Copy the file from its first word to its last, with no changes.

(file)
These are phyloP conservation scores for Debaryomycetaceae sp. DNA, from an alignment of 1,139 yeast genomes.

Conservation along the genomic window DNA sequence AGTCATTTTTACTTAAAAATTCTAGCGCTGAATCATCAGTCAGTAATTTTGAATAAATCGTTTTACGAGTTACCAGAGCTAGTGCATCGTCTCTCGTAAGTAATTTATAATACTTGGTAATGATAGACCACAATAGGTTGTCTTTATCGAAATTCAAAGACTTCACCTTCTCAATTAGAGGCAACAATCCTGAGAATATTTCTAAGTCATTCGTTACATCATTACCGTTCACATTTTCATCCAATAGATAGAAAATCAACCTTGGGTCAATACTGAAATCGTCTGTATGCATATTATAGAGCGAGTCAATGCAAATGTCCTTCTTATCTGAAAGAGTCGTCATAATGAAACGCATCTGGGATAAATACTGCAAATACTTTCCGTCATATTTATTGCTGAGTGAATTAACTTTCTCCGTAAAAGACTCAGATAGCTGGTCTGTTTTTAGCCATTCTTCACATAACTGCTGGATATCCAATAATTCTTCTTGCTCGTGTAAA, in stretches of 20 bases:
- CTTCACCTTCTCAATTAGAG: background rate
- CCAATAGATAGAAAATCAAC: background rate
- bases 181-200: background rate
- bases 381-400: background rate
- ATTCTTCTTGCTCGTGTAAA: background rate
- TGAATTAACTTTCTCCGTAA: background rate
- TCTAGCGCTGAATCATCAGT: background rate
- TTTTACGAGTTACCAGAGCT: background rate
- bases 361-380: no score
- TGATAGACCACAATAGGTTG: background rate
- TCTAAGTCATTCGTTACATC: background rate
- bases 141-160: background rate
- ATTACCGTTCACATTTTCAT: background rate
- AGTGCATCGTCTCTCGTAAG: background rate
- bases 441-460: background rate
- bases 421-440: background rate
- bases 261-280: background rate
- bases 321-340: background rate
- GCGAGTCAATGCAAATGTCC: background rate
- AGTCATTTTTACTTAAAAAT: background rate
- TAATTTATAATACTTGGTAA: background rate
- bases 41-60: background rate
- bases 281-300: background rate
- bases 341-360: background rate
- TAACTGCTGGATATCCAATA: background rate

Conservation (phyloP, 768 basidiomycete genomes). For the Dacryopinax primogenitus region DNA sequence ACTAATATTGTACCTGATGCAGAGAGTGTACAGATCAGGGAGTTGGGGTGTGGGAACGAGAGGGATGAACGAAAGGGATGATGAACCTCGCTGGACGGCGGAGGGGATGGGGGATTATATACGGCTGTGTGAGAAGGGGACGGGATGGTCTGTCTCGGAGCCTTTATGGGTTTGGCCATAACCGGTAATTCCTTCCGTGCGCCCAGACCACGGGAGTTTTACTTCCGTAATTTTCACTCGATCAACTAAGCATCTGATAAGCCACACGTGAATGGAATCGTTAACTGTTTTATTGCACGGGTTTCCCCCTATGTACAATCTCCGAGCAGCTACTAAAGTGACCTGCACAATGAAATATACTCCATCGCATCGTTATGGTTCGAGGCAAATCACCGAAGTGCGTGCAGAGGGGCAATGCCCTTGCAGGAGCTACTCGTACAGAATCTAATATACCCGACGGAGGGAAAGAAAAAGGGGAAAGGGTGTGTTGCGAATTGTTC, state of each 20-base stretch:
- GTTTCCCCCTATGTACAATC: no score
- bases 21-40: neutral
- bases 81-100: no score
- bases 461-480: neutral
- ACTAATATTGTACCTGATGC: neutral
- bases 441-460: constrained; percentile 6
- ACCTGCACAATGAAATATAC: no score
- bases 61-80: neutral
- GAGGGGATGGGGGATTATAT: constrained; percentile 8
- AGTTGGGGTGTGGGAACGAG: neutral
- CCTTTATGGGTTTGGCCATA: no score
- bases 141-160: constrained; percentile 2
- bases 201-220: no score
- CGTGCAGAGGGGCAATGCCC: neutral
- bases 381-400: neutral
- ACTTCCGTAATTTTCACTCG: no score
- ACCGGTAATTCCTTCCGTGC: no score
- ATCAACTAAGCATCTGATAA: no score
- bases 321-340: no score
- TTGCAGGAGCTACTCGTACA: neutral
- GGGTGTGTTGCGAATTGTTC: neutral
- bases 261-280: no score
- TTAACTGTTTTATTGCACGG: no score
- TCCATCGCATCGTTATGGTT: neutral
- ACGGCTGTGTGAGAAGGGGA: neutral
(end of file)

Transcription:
These are phyloP conservation scores for Debaryomycetaceae sp. DNA, from an alignment of 1,139 yeast genomes.

Conservation along the genomic window DNA sequence AGTCATTTTTACTTAAAAATTCTAGCGCTGAATCATCAGTCAGTAATTTTGAATAAATCGTTTTACGAGTTACCAGAGCTAGTGCATCGTCTCTCGTAAGTAATTTATAATACTTGGTAATGATAGACCACAATAGGTTGTCTTTATCGAAATTCAAAGACTTCACCTTCTCAATTAGAGGCAACAATCCTGAGAATATTTCTAAGTCATTCGTTACATCATTACCGTTCACATTTTCATCCAATAGATAGAAAATCAACCTTGGGTCAATACTGAAATCGTCTGTATGCATATTATAGAGCGAGTCAATGCAAATGTCCTTCTTATCTGAAAGAGTCGTCATAATGAAACGCATCTGGGATAAATACTGCAAATACTTTCCGTCATATTTATTGCTGAGTGAATTAACTTTCTCCGTAAAAGACTCAGATAGCTGGTCTGTTTTTAGCCATTCTTCACATAACTGCTGGATATCCAATAATTCTTCTTGCTCGTGTAAA, in stretches of 20 bases:
- CTTCACCTTCTCAATTAGAG: background rate
- CCAATAGATAGAAAATCAAC: background rate
- bases 181-200: background rate
- bases 381-400: background rate
- ATTCTTCTTGCTCGTGTAAA: background rate
- TGAATTAACTTTCTCCGTAA: background rate
- TCTAGCGCTGAATCATCAGT: background rate
- TTTTACGAGTTACCAGAGCT: background rate
- bases 361-380: no score
- TGATAGACCACAATAGGTTG: background rate
- TCTAAGTCATTCGTTACATC: background rate
- bases 141-160: background rate
- ATTACCGTTCACATTTTCAT: background rate
- AGTGCATCGTCTCTCGTAAG: background rate
- bases 441-460: background rate
- bases 421-440: background rate
- bases 261-280: background rate
- bases 321-340: background rate
- GCGAGTCAATGCAAATGTCC: background rate
- AGTCATTTTTACTTAAAAAT: background rate
- TAATTTATAATACTTGGTAA: background rate
- bases 41-60: background rate
- bases 281-300: background rate
- bases 341-360: background rate
- TAACTGCTGGATATCCAATA: background rate

Conservation (phyloP, 768 basidiomycete genomes). For the Dacryopinax primogenitus region DNA sequence ACTAATATTGTACCTGATGCAGAGAGTGTACAGATCAGGGAGTTGGGGTGTGGGAACGAGAGGGATGAACGAAAGGGATGATGAACCTCGCTGGACGGCGGAGGGGATGGGGGATTATATACGGCTGTGTGAGAAGGGGACGGGATGGTCTGTCTCGGAGCCTTTATGGGTTTGGCCATAACCGGTAATTCCTTCCGTGCGCCCAGACCACGGGAGTTTTACTTCCGTAATTTTCACTCGATCAACTAAGCATCTGATAAGCCACACGTGAATGGAATCGTTAACTGTTTTATTGCACGGGTTTCCCCCTATGTACAATCTCCGAGCAGCTACTAAAGTGACCTGCACAATGAAATATACTCCATCGCATCGTTATGGTTCGAGGCAAATCACCGAAGTGCGTGCAGAGGGGCAATGCCCTTGCAGGAGCTACTCGTACAGAATCTAATATACCCGACGGAGGGAAAGAAAAAGGGGAAAGGGTGTGTTGCGAATTGTTC, state of each 20-base stretch:
- GTTTCCCCCTATGTACAATC: no score
- bases 21-40: neutral
- bases 81-100: no score
- bases 461-480: neutral
- ACTAATATTGTACCTGATGC: neutral
- bases 441-460: constrained; percentile 6
- ACCTGCACAATGAAATATAC: no score
- bases 61-80: neutral
- GAGGGGATGGGGGATTATAT: constrained; percentile 8
- AGTTGGGGTGTGGGAACGAG: neutral
- CCTTTATGGGTTTGGCCATA: no score
- bases 141-160: constrained; percentile 2
- bases 201-220: no score
- CGTGCAGAGGGGCAATGCCC: neutral
- bases 381-400: neutral
- ACTTCCGTAATTTTCACTCG: no score
- ACCGGTAATTCCTTCCGTGC: no score
- ATCAACTAAGCATCTGATAA: no score
- bases 321-340: no score
- TTGCAGGAGCTACTCGTACA: neutral
- GGGTGTGTTGCGAATTGTTC: neutral
- bases 261-280: no score
- TTAACTGTTTTATTGCACGG: no score
- TCCATCGCATCGTTATGGTT: neutral
- ACGGCTGTGTGAGAAGGGGA: neutral